Effects of Cathode Coating Materials and Operational Time on the Mercury Removal Performance of Electrokinetic Remediation System for Marine Sediment
Journal of Environmental Management
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Electrokinetic remediation (EK) is a promising in-situ technique for removing mercury (Hg) from contaminated sites; yet it demands long operational periods when conventional electrodes are used. Herein, we investigate the effectiveness of lab-prepared cathodes (Cu foam coated with reduced graphene oxide (rGO) or manganese oxide (MnO )) to enhance Hg removal rates from sediment by EK. Although short term (2 h) Hg removal rates were insignificantly different (p-value > 0.05) when using the uncoated and coated Cu foam cathodes, long term (60 h) operations saw greater Hg removal by coated Cu foam cathodes over pure Cu foam, probably owing to the time required for Hg to migrate towards the electrodes from sediment. The highest Hg removal at the cathode was achieved when an αMnO -coated Cu foam cathode was used with a strong-base anion exchange membrane (AEM) in the system. Using H PO , as a cathodic electrolyte resulted in a higher Hg removal efficiency than using NaCl and HCl electrolytes. Electromigration was found to be the dominant Hg-ions (e.g. HHgO , Hg ) transport mechanism in the marine sediment during remediation. Overall, this research demonstrates that employing enhanced electrodes and AEMs can enhance Hg removal by EK processes in relatively shorter operating times than conventional EK processes. 2 2 3 4 2 − 2+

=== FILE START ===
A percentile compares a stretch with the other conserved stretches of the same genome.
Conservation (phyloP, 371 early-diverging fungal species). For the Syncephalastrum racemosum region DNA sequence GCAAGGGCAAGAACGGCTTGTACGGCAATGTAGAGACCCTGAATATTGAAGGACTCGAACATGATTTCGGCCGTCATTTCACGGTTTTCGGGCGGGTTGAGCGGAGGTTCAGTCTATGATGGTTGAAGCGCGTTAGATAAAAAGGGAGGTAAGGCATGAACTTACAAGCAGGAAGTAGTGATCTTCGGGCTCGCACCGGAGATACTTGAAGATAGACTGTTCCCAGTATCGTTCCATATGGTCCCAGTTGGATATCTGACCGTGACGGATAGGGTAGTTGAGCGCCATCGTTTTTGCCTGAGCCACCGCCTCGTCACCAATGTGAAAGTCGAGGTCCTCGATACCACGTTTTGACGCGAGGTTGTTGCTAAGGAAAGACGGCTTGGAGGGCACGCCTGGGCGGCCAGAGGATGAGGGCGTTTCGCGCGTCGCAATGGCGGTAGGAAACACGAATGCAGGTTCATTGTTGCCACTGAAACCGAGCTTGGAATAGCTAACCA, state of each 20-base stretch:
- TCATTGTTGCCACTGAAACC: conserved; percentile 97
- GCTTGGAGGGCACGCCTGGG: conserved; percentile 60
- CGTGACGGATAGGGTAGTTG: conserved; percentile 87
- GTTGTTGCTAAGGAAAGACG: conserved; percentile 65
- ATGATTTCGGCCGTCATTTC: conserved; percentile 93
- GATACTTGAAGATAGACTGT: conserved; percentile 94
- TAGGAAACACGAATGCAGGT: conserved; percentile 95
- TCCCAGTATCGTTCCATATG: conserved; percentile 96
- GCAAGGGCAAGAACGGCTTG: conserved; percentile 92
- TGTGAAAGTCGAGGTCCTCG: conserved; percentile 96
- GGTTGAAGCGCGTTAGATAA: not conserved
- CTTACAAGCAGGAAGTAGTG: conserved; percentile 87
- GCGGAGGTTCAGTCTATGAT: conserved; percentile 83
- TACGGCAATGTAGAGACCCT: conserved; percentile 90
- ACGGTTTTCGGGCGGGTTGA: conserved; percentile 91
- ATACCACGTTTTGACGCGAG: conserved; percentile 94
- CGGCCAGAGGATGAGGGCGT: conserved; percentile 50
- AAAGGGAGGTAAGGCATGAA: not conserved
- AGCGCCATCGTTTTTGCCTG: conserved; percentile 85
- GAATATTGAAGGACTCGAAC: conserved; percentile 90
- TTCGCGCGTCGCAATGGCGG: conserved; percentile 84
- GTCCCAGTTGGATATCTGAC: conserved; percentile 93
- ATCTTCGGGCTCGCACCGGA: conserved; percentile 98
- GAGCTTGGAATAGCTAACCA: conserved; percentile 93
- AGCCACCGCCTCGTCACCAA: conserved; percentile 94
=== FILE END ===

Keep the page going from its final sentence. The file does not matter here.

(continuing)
Cu foam; Electrokinetic remediation (EK); Hg migration; Manganese oxide (MnO ) 2; Marine sediment
Effects of Cathode Coating Materials and Operational Time on the Mercury Removal Performance of Electrokinetic Remediation System for Marine Sediment.
Journal of Environmental Management, 288